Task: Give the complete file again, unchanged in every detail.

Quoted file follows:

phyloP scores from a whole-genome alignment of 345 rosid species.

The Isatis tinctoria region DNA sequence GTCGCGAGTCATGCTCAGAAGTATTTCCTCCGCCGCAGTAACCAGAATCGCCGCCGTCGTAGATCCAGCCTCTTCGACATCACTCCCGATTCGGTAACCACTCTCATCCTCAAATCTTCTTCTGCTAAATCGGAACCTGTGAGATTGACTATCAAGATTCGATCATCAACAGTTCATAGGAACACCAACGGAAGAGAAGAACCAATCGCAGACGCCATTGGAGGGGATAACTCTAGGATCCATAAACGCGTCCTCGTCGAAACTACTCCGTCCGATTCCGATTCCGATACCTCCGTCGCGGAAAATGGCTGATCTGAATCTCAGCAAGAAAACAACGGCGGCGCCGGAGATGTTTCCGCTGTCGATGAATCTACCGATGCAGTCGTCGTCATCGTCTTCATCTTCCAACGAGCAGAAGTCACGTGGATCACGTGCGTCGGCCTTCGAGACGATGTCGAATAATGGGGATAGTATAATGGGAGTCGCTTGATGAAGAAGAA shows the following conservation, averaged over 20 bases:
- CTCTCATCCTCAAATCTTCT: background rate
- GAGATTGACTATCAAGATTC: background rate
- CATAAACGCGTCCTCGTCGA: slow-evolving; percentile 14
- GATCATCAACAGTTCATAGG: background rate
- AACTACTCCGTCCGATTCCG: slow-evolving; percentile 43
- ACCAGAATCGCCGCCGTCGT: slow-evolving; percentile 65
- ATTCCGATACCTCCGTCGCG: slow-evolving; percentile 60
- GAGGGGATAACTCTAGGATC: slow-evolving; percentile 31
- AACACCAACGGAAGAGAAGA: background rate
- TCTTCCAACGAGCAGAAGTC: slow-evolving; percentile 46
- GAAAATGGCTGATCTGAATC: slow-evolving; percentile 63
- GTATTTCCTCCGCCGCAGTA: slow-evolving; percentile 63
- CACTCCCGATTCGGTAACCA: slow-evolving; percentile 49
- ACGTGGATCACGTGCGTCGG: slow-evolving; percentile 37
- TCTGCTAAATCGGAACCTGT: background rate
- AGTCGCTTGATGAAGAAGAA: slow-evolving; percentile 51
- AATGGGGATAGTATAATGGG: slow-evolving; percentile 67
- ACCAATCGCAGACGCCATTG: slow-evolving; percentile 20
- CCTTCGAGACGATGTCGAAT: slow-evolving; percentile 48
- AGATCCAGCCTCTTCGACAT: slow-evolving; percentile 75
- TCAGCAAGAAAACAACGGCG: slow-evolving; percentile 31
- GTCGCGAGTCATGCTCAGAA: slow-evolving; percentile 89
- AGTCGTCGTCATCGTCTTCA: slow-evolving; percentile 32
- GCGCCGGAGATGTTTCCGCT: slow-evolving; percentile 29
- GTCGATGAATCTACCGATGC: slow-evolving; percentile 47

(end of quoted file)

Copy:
phyloP scores from a whole-genome alignment of 345 rosid species.

The Isatis tinctoria region DNA sequence GTCGCGAGTCATGCTCAGAAGTATTTCCTCCGCCGCAGTAACCAGAATCGCCGCCGTCGTAGATCCAGCCTCTTCGACATCACTCCCGATTCGGTAACCACTCTCATCCTCAAATCTTCTTCTGCTAAATCGGAACCTGTGAGATTGACTATCAAGATTCGATCATCAACAGTTCATAGGAACACCAACGGAAGAGAAGAACCAATCGCAGACGCCATTGGAGGGGATAACTCTAGGATCCATAAACGCGTCCTCGTCGAAACTACTCCGTCCGATTCCGATTCCGATACCTCCGTCGCGGAAAATGGCTGATCTGAATCTCAGCAAGAAAACAACGGCGGCGCCGGAGATGTTTCCGCTGTCGATGAATCTACCGATGCAGTCGTCGTCATCGTCTTCATCTTCCAACGAGCAGAAGTCACGTGGATCACGTGCGTCGGCCTTCGAGACGATGTCGAATAATGGGGATAGTATAATGGGAGTCGCTTGATGAAGAAGAA shows the following conservation, averaged over 20 bases:
- CTCTCATCCTCAAATCTTCT: background rate
- GAGATTGACTATCAAGATTC: background rate
- CATAAACGCGTCCTCGTCGA: slow-evolving; percentile 14
- GATCATCAACAGTTCATAGG: background rate
- AACTACTCCGTCCGATTCCG: slow-evolving; percentile 43
- ACCAGAATCGCCGCCGTCGT: slow-evolving; percentile 65
- ATTCCGATACCTCCGTCGCG: slow-evolving; percentile 60
- GAGGGGATAACTCTAGGATC: slow-evolving; percentile 31
- AACACCAACGGAAGAGAAGA: background rate
- TCTTCCAACGAGCAGAAGTC: slow-evolving; percentile 46
- GAAAATGGCTGATCTGAATC: slow-evolving; percentile 63
- GTATTTCCTCCGCCGCAGTA: slow-evolving; percentile 63
- CACTCCCGATTCGGTAACCA: slow-evolving; percentile 49
- ACGTGGATCACGTGCGTCGG: slow-evolving; percentile 37
- TCTGCTAAATCGGAACCTGT: background rate
- AGTCGCTTGATGAAGAAGAA: slow-evolving; percentile 51
- AATGGGGATAGTATAATGGG: slow-evolving; percentile 67
- ACCAATCGCAGACGCCATTG: slow-evolving; percentile 20
- CCTTCGAGACGATGTCGAAT: slow-evolving; percentile 48
- AGATCCAGCCTCTTCGACAT: slow-evolving; percentile 75
- TCAGCAAGAAAACAACGGCG: slow-evolving; percentile 31
- GTCGCGAGTCATGCTCAGAA: slow-evolving; percentile 89
- AGTCGTCGTCATCGTCTTCA: slow-evolving; percentile 32
- GCGCCGGAGATGTTTCCGCT: slow-evolving; percentile 29
- GTCGATGAATCTACCGATGC: slow-evolving; percentile 47